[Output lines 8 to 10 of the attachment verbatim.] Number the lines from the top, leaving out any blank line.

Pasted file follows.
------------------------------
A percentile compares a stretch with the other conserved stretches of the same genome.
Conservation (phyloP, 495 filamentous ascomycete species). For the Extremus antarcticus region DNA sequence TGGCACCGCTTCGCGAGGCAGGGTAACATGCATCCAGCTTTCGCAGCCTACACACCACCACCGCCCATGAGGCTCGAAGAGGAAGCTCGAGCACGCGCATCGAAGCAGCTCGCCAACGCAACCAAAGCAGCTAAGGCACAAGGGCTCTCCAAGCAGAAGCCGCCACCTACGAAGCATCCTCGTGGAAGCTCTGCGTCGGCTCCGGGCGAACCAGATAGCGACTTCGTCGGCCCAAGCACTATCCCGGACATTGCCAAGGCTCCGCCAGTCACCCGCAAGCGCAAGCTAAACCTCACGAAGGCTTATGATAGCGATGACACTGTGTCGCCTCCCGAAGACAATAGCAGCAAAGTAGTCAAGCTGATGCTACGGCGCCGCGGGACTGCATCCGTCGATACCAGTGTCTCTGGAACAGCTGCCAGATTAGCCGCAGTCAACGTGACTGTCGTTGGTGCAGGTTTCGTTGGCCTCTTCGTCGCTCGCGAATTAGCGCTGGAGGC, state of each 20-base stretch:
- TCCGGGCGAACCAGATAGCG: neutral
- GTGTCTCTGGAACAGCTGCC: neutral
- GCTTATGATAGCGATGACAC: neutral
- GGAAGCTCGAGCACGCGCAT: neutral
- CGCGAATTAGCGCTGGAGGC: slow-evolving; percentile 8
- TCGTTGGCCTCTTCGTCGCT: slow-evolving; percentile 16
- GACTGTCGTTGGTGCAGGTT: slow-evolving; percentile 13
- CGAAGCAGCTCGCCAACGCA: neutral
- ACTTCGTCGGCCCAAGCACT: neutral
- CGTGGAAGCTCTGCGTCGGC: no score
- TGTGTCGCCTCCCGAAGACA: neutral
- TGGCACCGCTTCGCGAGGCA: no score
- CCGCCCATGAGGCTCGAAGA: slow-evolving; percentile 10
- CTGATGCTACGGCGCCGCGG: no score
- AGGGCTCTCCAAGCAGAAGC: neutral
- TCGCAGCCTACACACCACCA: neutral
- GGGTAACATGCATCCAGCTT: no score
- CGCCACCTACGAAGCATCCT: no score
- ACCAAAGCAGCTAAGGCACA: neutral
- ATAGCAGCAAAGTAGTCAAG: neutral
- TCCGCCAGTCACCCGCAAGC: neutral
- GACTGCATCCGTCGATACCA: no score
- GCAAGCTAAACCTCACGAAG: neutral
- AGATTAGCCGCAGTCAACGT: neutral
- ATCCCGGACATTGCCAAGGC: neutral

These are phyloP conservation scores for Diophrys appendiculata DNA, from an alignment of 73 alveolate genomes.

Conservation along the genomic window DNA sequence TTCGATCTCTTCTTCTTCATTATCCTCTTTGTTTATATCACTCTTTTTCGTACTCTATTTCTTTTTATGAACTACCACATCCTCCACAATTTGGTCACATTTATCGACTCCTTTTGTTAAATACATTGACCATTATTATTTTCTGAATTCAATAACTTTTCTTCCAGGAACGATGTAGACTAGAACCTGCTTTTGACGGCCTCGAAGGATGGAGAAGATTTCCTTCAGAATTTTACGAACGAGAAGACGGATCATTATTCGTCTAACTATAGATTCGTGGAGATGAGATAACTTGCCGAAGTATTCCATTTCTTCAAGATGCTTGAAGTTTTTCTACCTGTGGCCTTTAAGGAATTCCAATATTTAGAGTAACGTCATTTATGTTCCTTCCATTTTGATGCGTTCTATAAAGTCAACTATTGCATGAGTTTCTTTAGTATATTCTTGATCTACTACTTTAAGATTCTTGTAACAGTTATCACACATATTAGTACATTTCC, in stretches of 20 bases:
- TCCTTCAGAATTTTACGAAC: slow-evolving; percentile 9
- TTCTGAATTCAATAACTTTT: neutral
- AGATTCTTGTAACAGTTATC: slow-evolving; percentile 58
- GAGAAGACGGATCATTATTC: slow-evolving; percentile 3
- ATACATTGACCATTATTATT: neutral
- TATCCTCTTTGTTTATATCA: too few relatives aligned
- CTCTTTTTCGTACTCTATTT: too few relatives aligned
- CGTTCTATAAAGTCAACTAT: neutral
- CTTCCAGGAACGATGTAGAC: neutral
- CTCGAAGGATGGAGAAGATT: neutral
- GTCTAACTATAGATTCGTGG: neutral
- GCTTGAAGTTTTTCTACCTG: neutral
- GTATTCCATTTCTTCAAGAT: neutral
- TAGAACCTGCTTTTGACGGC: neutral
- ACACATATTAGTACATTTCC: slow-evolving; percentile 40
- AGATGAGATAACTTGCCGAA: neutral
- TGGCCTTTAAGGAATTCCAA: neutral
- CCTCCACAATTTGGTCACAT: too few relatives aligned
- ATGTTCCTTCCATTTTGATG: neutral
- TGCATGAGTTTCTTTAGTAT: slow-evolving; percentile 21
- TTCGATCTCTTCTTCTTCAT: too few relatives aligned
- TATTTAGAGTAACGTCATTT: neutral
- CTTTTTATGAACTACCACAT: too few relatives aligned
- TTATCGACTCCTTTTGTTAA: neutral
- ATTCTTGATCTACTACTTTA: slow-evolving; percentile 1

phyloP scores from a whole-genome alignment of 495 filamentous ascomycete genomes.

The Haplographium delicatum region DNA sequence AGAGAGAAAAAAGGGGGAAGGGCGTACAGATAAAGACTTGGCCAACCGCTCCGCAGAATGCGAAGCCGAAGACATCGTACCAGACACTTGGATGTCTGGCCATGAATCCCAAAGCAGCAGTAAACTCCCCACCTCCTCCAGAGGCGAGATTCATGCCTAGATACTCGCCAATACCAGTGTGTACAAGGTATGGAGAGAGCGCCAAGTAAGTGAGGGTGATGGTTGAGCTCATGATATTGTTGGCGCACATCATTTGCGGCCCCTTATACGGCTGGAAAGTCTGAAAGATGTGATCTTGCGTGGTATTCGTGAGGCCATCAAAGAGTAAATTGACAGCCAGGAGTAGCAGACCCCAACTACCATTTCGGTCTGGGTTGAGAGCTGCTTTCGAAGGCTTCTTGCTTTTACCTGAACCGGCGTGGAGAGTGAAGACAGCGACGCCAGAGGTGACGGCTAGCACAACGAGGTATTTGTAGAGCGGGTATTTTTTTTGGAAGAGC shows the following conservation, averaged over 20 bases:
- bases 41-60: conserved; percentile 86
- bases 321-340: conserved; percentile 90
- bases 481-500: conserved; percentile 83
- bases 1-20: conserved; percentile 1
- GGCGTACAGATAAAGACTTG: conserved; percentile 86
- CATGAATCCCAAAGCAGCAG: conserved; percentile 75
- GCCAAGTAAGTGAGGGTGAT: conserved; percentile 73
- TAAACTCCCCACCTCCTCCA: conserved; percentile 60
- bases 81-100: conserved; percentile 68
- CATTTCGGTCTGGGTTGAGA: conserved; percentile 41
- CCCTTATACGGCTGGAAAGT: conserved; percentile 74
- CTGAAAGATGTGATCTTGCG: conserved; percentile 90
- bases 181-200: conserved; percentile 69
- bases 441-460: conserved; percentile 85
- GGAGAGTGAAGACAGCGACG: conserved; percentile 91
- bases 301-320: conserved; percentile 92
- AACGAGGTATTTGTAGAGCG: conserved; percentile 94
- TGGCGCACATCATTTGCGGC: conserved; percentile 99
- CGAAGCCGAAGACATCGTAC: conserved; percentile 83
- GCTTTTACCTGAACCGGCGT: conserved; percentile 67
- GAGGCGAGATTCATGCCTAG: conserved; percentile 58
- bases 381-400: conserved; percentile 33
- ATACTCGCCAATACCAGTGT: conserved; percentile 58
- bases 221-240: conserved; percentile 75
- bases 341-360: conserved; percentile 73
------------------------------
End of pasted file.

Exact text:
- TCGTTGGCCTCTTCGTCGCT: slow-evolving; percentile 16
- GACTGTCGTTGGTGCAGGTT: slow-evolving; percentile 13
- CGAAGCAGCTCGCCAACGCA: neutral